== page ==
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I found an interesting show on Radio 4’s website this morning, called All In The Mind, which is a weekly programme on psychology presented by Claudia Hammond. I guess it’s the most mainstream regular show on psychology in the UK media.

Anyway, the show I listened to was on CBT, and looked at the roll-out of the Improved Access for Psychological Therapies (IAPT) programme, in which the British government is spending £300mn to train “an army of more than 3000 therapists in CBT”. This is “the biggest investment in talking therapies that there’s ever been”, as Hammond put it.

On the show, Hammond got two experts to debate whether the IAPT is a good idea – supporting IAPT was David Clark, from the Institute of Psychiatry at King’s College, who is the main organiser of the programme; and the sceptic was John Marzillier, clinical psychologist at Oxford University.

Marzillier’s main criticisms of IAPT were:

(1) CBT is too focused on techniques, rather than on engaging with and treating the whole person. This is a variant of the criticism that CBT is too ‘gimmicky’, and doesn’t delve into the deeper levels of the unconscious like other psychotherapeutic treatments.

(2) Because it is short-term, and teaches techniques, CBT loses the emphasis on the psychotherapeutic relationship that other forms of therapy have. And this is what patients most appreciate. This is particularly true of the ‘low intensity practitioners’ being trained by IAPT, who will only give short, eight-week treatments.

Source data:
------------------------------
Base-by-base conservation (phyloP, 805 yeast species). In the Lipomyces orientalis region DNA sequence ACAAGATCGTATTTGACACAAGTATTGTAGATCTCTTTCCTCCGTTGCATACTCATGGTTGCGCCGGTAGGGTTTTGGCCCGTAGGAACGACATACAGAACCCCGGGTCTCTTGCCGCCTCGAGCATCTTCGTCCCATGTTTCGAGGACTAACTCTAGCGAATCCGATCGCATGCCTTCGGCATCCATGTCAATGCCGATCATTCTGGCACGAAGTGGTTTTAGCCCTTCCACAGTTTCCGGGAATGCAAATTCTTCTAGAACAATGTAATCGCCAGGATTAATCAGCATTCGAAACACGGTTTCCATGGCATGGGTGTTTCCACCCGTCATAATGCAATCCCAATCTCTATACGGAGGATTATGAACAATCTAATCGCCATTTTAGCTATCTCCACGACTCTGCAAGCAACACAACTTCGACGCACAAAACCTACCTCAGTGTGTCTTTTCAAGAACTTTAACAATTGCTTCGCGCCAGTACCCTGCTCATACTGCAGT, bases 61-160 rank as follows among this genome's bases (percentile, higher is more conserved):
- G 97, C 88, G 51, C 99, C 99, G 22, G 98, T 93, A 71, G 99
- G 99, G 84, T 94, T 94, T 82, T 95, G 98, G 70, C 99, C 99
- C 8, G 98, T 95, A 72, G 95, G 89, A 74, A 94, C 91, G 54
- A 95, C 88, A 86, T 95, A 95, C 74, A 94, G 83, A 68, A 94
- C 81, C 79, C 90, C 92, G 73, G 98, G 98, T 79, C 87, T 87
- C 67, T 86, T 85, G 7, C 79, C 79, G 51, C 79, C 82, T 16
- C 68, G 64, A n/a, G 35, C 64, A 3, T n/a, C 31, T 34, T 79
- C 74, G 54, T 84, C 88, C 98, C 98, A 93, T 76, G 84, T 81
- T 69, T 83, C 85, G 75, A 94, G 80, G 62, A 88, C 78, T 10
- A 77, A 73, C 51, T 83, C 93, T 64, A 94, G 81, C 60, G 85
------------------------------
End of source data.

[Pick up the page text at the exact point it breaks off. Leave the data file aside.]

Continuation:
(3) CBT has all the ‘evidence’ supporting it mainly because it makes overly-rigid DSM-type classifications of illnesses, saying ‘this person has social anxiety’, for example, then testing them to see if they still have it after two months. It’s symptom-focused, rather than approaching the whole person, like other psychotherapies.

I want to respond to these points.

(1) Yes, CBT teaches techniques of self-management. This is exactly what ancient philosophy, from which CBT evolved, taught its students. Ancient philosophy was less a rigid system of belief (like, say, psychoanalysis), and more a set of practices, exercises, and techniques designed to counter specific emotional problems. Read Pierre Hadot’s excellent essay, Spiritual Exercises and Ancient Philosophy, for the classic introduction to this topic.

Stoicism, for example, which is the principle inspiration for CBT, taught its students to track their mental habits using a ‘thought journal’ (as CBT does), to train their attention to the present moment (as CBT does), to memorise short ‘power statements’ that come to mind automatically in situations (as CBT does), and to go out and test their new beliefs in real-life situations (as CBT does).

The advantage of this flexible, technique-led approach is that it isn’t one-size-fits-all. Some techniques will be more useful for some people, others will work better for others. Different techniques will be useful at different times. It is not dogmatic or faith-driven – it doesn’t demand that you accept the entire unwieldy edifice of orthodox psychoanalytic theory in order to get better. If this is ‘gimmicky’, then it is no more gimmicky than Buddhism, for example.